WE LOVE YOUR SONGS BLOG
What Is MIDI?
MIDI stands for Musical Instrument Digital Interface. It is the standard communication language for musical equipment, that enables two or more MIDI equipped devices to communicate with each other.
In times gone by, MIDI compatible equipment was easy to identify as it had a MIDI DIN socket on the back panel. These days MIDI compatible equipment will often have a USB port instead of a traditional DIN socket. This is due to the fact that the computer is now the main focus of the recording studio.
The difference between MIDI and audio is best explained by looking at a screenshot from some music software. There are two types of track that you can create on music software: An audio track, or a MIDI track. An audio track will record the actual sounds visually as a waveform, whereas the MIDI track will only record the data from a compatible MIDI device. The data it receives is usually recorded visually as a series of dashes.
These dashes will occur when a key is pressed on a MIDI instrument, such as a MIDI enabled keyboard. When the key is released, a note off message is then sent, which determines the length of the dash. Other messages can also be sent to and from MIDI equipment.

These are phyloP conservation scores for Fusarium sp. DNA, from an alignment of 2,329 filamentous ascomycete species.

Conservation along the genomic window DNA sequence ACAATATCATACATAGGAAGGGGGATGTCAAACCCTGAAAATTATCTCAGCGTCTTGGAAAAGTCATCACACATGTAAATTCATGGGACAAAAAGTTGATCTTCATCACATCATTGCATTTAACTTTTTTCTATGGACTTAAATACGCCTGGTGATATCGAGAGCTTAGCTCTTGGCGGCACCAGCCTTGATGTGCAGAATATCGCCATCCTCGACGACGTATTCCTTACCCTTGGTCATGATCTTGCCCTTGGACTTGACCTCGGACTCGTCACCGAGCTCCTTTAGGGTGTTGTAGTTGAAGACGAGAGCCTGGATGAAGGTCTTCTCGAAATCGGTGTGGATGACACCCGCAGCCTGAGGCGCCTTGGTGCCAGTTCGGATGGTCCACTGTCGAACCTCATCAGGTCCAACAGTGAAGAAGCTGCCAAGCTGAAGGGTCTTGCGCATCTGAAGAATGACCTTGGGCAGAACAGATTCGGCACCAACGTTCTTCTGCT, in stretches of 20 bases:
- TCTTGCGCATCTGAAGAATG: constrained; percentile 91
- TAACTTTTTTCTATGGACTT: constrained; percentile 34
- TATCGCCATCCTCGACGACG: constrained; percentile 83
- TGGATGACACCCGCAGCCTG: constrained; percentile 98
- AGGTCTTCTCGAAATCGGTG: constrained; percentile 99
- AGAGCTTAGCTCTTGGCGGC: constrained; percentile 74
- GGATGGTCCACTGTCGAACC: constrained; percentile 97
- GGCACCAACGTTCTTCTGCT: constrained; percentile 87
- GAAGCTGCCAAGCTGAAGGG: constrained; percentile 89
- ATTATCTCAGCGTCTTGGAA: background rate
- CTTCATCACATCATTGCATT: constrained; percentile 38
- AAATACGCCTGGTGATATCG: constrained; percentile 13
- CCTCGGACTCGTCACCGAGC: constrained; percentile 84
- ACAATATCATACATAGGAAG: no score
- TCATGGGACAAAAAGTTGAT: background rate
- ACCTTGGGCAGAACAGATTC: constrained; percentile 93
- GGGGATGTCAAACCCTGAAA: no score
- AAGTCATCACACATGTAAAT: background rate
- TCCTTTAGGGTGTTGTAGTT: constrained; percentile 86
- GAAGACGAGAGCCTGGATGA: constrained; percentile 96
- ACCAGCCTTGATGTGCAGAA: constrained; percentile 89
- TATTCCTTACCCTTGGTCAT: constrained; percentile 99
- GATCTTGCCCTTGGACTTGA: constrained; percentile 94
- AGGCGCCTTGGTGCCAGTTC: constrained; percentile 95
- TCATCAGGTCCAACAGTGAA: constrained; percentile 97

On a computer sequencer such as Pro Tools, (as shown above), you can then assign a particular sound to the MIDI data, for example, a Harp or a Grand Piano. If you are not fortunate enough to own a Steinway Grand Piano or a Harp, MIDI will allow you to assign your data to an instrument from a sound bank on your music software. Even if you are lucky enough to own a Steinway Grand Piano, the chances are you wont be able to record it at the airport or on the train. Whereas with a laptop computer and a MIDI keyboard you can access and sequence those sounds.
Article written by Chris Haines.
blog comments powered by Disqus